There are people who come to Lake Tahoe to become ski bums for the winter and end up staying for years. The resort area offers plenty of seasonal hospitality jobs, but it’s a bit harder to turn that winter job into a year-round career. A lot of it is being in the right place at the right time and knowing the right people. Several Tahoe locals share their stories on how they built a career working in the ski industry.
Building on bumping chairs
Mt. Rose marketing director Mike Pierce moved to South Lake Tahoe more than 20 years ago after graduating from Texas Tech University.
“I knew if I didn’t take a year off to play and work at a ski resort then I would regret it later in life,” Pierce says.
After graduating, he considered going to Colorado, but since Texans were inundating the area he decided to go farther west. Posting up in South Lake Tahoe in summer 1991, Pierce started working at The Horizon Lake Tahoe (now Hard Rock Hotel and Casino) and got a job as a lift operator at Heavenly Ski Resort that winter.
“I wanted to be a ski instructor, but they charged you to try out and I didn’t have the money,” he says.
But working in rentals is the best ski resort job because you work in the morning and ski all afternoon, he says. “A lot of it is about getting on the mountain.”
“Being a liftie exposes you to that side of the business, but the bigger picture is to get into those management positions by getting into a related industry and getting connected.”
– Mike Pierce
He worked with international workers who always knew where the party was and he would ski down Gunbarrel six times a day. But after a season of juggling skiing, working and being a casino dealer at night, he decided that he needed to get a real job. He moved up the ranks within The Horizon, becoming its sales manager and selling adventure tours and ski packages. He did that for more than two years until he received a call from Mt. Rose about an open marketing director position. He drove over and had an on-the-spot interview. He was hired in April 1994 and has been at Mt. Rose since.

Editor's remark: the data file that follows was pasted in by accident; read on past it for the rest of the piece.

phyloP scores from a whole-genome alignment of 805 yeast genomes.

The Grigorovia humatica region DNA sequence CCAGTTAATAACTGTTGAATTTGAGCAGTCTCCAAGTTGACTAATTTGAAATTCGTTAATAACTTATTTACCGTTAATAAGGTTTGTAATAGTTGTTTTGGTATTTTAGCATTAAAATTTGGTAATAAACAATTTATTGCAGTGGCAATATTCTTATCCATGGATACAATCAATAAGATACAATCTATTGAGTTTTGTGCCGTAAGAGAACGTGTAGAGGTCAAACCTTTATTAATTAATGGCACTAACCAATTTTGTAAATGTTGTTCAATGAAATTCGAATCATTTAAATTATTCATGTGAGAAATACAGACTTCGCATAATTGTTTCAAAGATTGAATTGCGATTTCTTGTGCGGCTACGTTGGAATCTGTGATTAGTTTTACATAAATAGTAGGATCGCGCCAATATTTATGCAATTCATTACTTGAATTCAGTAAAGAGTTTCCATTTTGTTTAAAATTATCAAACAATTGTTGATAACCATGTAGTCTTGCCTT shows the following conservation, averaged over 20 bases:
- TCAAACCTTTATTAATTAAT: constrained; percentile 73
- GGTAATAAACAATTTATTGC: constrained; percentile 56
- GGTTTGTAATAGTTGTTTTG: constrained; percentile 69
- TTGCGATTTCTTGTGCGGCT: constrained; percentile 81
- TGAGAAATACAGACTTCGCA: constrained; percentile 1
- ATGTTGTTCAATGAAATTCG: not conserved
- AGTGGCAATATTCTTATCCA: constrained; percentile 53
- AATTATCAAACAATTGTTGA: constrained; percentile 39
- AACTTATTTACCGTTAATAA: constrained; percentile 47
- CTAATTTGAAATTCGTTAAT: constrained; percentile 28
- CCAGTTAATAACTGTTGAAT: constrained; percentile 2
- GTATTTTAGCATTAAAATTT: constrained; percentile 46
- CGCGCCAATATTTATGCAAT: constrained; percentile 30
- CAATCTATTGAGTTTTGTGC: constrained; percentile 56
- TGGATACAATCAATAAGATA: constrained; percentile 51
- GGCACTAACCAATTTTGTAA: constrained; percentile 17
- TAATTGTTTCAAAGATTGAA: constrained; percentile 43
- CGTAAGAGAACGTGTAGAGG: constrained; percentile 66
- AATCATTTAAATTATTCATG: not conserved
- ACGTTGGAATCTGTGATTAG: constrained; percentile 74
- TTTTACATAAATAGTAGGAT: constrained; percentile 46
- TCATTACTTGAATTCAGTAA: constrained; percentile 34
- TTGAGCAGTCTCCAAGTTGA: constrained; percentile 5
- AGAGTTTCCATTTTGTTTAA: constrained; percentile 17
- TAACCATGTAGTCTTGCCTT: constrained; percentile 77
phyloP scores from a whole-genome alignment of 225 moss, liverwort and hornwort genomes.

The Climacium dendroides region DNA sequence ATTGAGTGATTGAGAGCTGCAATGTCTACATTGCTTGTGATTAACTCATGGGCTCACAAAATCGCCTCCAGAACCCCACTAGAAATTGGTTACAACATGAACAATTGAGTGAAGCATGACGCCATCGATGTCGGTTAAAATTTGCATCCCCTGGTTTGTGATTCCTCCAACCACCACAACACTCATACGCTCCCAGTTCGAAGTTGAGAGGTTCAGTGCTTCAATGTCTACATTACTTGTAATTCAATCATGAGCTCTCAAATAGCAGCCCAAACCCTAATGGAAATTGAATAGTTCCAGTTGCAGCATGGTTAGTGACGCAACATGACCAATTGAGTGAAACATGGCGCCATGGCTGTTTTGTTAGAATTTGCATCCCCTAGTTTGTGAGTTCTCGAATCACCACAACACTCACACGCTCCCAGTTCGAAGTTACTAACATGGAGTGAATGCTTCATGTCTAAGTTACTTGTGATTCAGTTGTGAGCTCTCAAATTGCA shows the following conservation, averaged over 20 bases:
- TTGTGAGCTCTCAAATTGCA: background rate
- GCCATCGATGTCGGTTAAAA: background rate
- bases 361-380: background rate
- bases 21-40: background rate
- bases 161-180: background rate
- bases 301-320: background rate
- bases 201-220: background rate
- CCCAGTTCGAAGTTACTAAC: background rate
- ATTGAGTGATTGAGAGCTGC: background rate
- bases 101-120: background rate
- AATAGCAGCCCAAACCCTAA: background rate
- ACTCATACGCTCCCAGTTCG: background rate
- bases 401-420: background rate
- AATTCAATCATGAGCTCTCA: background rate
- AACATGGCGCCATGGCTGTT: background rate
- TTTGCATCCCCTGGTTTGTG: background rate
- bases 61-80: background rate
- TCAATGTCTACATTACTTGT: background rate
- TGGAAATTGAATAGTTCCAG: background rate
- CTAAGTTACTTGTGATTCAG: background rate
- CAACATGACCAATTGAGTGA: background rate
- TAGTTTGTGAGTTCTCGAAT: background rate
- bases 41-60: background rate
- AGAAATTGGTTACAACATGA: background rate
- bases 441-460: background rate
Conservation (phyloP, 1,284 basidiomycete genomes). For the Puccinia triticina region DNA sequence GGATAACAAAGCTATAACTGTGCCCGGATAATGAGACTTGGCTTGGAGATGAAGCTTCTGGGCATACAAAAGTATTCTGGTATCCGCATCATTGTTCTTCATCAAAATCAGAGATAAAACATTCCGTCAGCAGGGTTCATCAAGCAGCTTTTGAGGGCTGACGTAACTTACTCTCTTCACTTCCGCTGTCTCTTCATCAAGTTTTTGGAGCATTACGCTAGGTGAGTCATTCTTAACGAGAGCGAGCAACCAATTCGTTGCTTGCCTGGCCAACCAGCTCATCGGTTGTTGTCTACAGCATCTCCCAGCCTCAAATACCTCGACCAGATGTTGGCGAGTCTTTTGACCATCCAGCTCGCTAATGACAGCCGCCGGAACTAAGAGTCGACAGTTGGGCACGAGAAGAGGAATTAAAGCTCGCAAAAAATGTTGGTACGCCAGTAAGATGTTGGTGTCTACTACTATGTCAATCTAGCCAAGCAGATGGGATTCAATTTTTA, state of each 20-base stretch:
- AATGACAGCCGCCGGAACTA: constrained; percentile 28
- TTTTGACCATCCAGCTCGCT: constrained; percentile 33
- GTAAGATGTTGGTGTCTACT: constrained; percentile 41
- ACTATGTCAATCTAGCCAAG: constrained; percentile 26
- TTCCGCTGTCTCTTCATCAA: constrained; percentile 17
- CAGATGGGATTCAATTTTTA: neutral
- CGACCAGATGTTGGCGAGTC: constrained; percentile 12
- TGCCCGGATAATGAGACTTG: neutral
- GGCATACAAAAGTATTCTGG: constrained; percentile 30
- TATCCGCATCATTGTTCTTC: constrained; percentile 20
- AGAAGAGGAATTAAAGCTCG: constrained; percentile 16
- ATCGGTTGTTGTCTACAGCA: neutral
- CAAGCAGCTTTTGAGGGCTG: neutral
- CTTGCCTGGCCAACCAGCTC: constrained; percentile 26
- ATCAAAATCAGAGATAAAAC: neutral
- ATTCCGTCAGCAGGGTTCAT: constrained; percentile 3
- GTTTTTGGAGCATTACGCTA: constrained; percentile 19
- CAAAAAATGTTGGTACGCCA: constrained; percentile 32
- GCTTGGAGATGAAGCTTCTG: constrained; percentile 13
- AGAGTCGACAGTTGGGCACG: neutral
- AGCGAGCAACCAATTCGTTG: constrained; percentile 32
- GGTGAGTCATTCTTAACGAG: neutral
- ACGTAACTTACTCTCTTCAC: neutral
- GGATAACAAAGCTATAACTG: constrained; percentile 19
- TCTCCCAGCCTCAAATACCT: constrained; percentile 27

“Being a liftie exposes you to that side of the business, but the bigger picture is to get into those management positions by getting into a related industry and getting connected. A degree can qualify you for a certain role because it shows that you can start and finish something, but it’s really all about networking,” says Pierce.
When asked whether he’s going to be in the ski industry forever, Pierce replies, “A lifer? I chose to get into this for the lifestyle and will continue to roll with it. Every year is a little bit different; Mt. Rose has always shown potential and keeps growing. I’ve been fortunate to be involved in some big projects like putting in high-speed chair lifts, opening The Chutes — it keeps it intriguing. But I owe a lot to that marketing director at The Horizon. I was going to leave the area and he convinced me to stay.”
Taking the college route
Many people may think that Andrew Gauthier has a dream job, but he worked hard to get it. He attended Sierra Nevada College majoring in international business and Ski Business and Resort Management. After graduating summa cum laude, he moved to Switzerland to pursue a master’s in hospitality and marketing. When he received his master’s in business administration and came back to Tahoe, Gauthier was soon recruited by the Association of Freeskiing Professionals (AFP).
“Going to SNC you have all of the resources available to dive fully into the ski resort business.”
– Andrew Gauthier
As marketing and world tour manager for AFP, Gauthier was tasked with overseeing sponsorships, social media, event promotion, managing AFP-sanctioned judges and interns and event inventory logistics, among other tasks.
Gauthier’s position gave him exposure to events such as the X Games, Dew Tour and Nitro Circus, which led to becoming marketing and film tour manager for Teton Gravity Research.